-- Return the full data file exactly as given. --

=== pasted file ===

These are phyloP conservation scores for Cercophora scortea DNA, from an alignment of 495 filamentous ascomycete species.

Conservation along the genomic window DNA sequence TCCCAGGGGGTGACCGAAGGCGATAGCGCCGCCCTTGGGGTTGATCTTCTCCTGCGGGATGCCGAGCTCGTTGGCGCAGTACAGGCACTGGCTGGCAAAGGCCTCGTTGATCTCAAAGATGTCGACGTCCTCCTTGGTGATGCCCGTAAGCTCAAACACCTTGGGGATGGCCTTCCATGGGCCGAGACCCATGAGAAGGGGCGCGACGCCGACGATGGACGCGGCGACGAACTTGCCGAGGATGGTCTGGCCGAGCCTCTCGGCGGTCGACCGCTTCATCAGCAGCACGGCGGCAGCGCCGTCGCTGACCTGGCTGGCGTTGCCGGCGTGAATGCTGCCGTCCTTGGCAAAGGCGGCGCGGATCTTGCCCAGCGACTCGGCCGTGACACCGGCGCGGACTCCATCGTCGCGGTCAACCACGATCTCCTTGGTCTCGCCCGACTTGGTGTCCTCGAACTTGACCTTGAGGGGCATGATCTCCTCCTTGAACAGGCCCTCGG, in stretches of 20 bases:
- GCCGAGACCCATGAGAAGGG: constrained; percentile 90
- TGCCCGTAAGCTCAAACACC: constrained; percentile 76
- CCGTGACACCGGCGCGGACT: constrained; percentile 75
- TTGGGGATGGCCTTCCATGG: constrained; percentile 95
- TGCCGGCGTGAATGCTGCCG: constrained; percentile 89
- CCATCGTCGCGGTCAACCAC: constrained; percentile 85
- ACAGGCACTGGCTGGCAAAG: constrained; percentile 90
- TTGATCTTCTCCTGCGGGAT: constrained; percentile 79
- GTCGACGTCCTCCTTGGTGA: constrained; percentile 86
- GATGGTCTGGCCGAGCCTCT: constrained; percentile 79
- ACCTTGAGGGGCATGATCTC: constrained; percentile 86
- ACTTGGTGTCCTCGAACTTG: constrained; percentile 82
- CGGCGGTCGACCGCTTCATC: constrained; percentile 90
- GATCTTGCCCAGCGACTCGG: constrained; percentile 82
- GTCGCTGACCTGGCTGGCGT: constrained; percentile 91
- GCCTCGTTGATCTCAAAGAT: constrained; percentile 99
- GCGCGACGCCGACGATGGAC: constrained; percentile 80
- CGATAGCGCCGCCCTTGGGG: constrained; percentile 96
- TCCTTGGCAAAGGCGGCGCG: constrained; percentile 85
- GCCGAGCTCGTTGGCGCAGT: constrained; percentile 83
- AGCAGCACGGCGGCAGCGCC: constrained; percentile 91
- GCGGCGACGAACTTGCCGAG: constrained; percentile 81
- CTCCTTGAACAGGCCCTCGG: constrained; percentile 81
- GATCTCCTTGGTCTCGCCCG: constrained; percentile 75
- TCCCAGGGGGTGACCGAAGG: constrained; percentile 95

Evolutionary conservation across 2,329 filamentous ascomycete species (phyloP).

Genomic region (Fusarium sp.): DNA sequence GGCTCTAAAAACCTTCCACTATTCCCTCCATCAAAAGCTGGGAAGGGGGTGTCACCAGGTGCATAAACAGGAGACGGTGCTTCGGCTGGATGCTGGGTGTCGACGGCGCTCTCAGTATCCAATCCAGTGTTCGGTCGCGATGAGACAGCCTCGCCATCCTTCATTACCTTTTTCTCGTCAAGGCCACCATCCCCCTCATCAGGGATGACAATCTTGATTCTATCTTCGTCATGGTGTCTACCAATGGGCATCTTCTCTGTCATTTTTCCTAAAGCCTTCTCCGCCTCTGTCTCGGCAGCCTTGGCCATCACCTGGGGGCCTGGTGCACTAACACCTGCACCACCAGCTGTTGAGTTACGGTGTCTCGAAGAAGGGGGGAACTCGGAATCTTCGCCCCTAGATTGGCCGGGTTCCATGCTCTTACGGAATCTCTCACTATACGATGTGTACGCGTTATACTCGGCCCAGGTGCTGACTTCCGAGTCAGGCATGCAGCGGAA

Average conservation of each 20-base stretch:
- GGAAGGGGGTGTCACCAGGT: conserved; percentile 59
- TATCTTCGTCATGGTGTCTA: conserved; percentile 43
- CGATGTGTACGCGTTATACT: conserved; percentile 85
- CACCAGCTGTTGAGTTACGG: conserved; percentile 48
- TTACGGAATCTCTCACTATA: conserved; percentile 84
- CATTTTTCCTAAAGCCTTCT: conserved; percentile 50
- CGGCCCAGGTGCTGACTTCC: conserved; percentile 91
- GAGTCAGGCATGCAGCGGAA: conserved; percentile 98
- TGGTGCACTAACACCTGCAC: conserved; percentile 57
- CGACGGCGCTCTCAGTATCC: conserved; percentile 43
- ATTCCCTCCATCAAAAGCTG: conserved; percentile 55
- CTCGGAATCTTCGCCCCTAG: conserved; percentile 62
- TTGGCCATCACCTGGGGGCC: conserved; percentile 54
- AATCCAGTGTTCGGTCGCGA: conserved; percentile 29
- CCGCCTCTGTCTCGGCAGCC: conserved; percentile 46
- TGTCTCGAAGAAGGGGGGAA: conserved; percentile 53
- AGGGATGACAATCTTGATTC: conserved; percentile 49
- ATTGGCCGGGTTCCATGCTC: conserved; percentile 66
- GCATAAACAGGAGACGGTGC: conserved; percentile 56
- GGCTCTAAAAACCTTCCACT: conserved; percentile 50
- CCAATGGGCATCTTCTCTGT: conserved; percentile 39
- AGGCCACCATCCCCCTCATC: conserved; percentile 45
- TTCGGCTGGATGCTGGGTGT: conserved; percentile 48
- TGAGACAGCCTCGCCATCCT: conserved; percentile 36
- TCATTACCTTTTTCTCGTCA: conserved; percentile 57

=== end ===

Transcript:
These are phyloP conservation scores for Cercophora scortea DNA, from an alignment of 495 filamentous ascomycete species.

Conservation along the genomic window DNA sequence TCCCAGGGGGTGACCGAAGGCGATAGCGCCGCCCTTGGGGTTGATCTTCTCCTGCGGGATGCCGAGCTCGTTGGCGCAGTACAGGCACTGGCTGGCAAAGGCCTCGTTGATCTCAAAGATGTCGACGTCCTCCTTGGTGATGCCCGTAAGCTCAAACACCTTGGGGATGGCCTTCCATGGGCCGAGACCCATGAGAAGGGGCGCGACGCCGACGATGGACGCGGCGACGAACTTGCCGAGGATGGTCTGGCCGAGCCTCTCGGCGGTCGACCGCTTCATCAGCAGCACGGCGGCAGCGCCGTCGCTGACCTGGCTGGCGTTGCCGGCGTGAATGCTGCCGTCCTTGGCAAAGGCGGCGCGGATCTTGCCCAGCGACTCGGCCGTGACACCGGCGCGGACTCCATCGTCGCGGTCAACCACGATCTCCTTGGTCTCGCCCGACTTGGTGTCCTCGAACTTGACCTTGAGGGGCATGATCTCCTCCTTGAACAGGCCCTCGG, in stretches of 20 bases:
- GCCGAGACCCATGAGAAGGG: constrained; percentile 90
- TGCCCGTAAGCTCAAACACC: constrained; percentile 76
- CCGTGACACCGGCGCGGACT: constrained; percentile 75
- TTGGGGATGGCCTTCCATGG: constrained; percentile 95
- TGCCGGCGTGAATGCTGCCG: constrained; percentile 89
- CCATCGTCGCGGTCAACCAC: constrained; percentile 85
- ACAGGCACTGGCTGGCAAAG: constrained; percentile 90
- TTGATCTTCTCCTGCGGGAT: constrained; percentile 79
- GTCGACGTCCTCCTTGGTGA: constrained; percentile 86
- GATGGTCTGGCCGAGCCTCT: constrained; percentile 79
- ACCTTGAGGGGCATGATCTC: constrained; percentile 86
- ACTTGGTGTCCTCGAACTTG: constrained; percentile 82
- CGGCGGTCGACCGCTTCATC: constrained; percentile 90
- GATCTTGCCCAGCGACTCGG: constrained; percentile 82
- GTCGCTGACCTGGCTGGCGT: constrained; percentile 91
- GCCTCGTTGATCTCAAAGAT: constrained; percentile 99
- GCGCGACGCCGACGATGGAC: constrained; percentile 80
- CGATAGCGCCGCCCTTGGGG: constrained; percentile 96
- TCCTTGGCAAAGGCGGCGCG: constrained; percentile 85
- GCCGAGCTCGTTGGCGCAGT: constrained; percentile 83
- AGCAGCACGGCGGCAGCGCC: constrained; percentile 91
- GCGGCGACGAACTTGCCGAG: constrained; percentile 81
- CTCCTTGAACAGGCCCTCGG: constrained; percentile 81
- GATCTCCTTGGTCTCGCCCG: constrained; percentile 75
- TCCCAGGGGGTGACCGAAGG: constrained; percentile 95

Evolutionary conservation across 2,329 filamentous ascomycete species (phyloP).

Genomic region (Fusarium sp.): DNA sequence GGCTCTAAAAACCTTCCACTATTCCCTCCATCAAAAGCTGGGAAGGGGGTGTCACCAGGTGCATAAACAGGAGACGGTGCTTCGGCTGGATGCTGGGTGTCGACGGCGCTCTCAGTATCCAATCCAGTGTTCGGTCGCGATGAGACAGCCTCGCCATCCTTCATTACCTTTTTCTCGTCAAGGCCACCATCCCCCTCATCAGGGATGACAATCTTGATTCTATCTTCGTCATGGTGTCTACCAATGGGCATCTTCTCTGTCATTTTTCCTAAAGCCTTCTCCGCCTCTGTCTCGGCAGCCTTGGCCATCACCTGGGGGCCTGGTGCACTAACACCTGCACCACCAGCTGTTGAGTTACGGTGTCTCGAAGAAGGGGGGAACTCGGAATCTTCGCCCCTAGATTGGCCGGGTTCCATGCTCTTACGGAATCTCTCACTATACGATGTGTACGCGTTATACTCGGCCCAGGTGCTGACTTCCGAGTCAGGCATGCAGCGGAA

Average conservation of each 20-base stretch:
- GGAAGGGGGTGTCACCAGGT: conserved; percentile 59
- TATCTTCGTCATGGTGTCTA: conserved; percentile 43
- CGATGTGTACGCGTTATACT: conserved; percentile 85
- CACCAGCTGTTGAGTTACGG: conserved; percentile 48
- TTACGGAATCTCTCACTATA: conserved; percentile 84
- CATTTTTCCTAAAGCCTTCT: conserved; percentile 50
- CGGCCCAGGTGCTGACTTCC: conserved; percentile 91
- GAGTCAGGCATGCAGCGGAA: conserved; percentile 98
- TGGTGCACTAACACCTGCAC: conserved; percentile 57
- CGACGGCGCTCTCAGTATCC: conserved; percentile 43
- ATTCCCTCCATCAAAAGCTG: conserved; percentile 55
- CTCGGAATCTTCGCCCCTAG: conserved; percentile 62
- TTGGCCATCACCTGGGGGCC: conserved; percentile 54
- AATCCAGTGTTCGGTCGCGA: conserved; percentile 29
- CCGCCTCTGTCTCGGCAGCC: conserved; percentile 46
- TGTCTCGAAGAAGGGGGGAA: conserved; percentile 53
- AGGGATGACAATCTTGATTC: conserved; percentile 49
- ATTGGCCGGGTTCCATGCTC: conserved; percentile 66
- GCATAAACAGGAGACGGTGC: conserved; percentile 56
- GGCTCTAAAAACCTTCCACT: conserved; percentile 50
- CCAATGGGCATCTTCTCTGT: conserved; percentile 39
- AGGCCACCATCCCCCTCATC: conserved; percentile 45
- TTCGGCTGGATGCTGGGTGT: conserved; percentile 48
- TGAGACAGCCTCGCCATCCT: conserved; percentile 36
- TCATTACCTTTTTCTCGTCA: conserved; percentile 57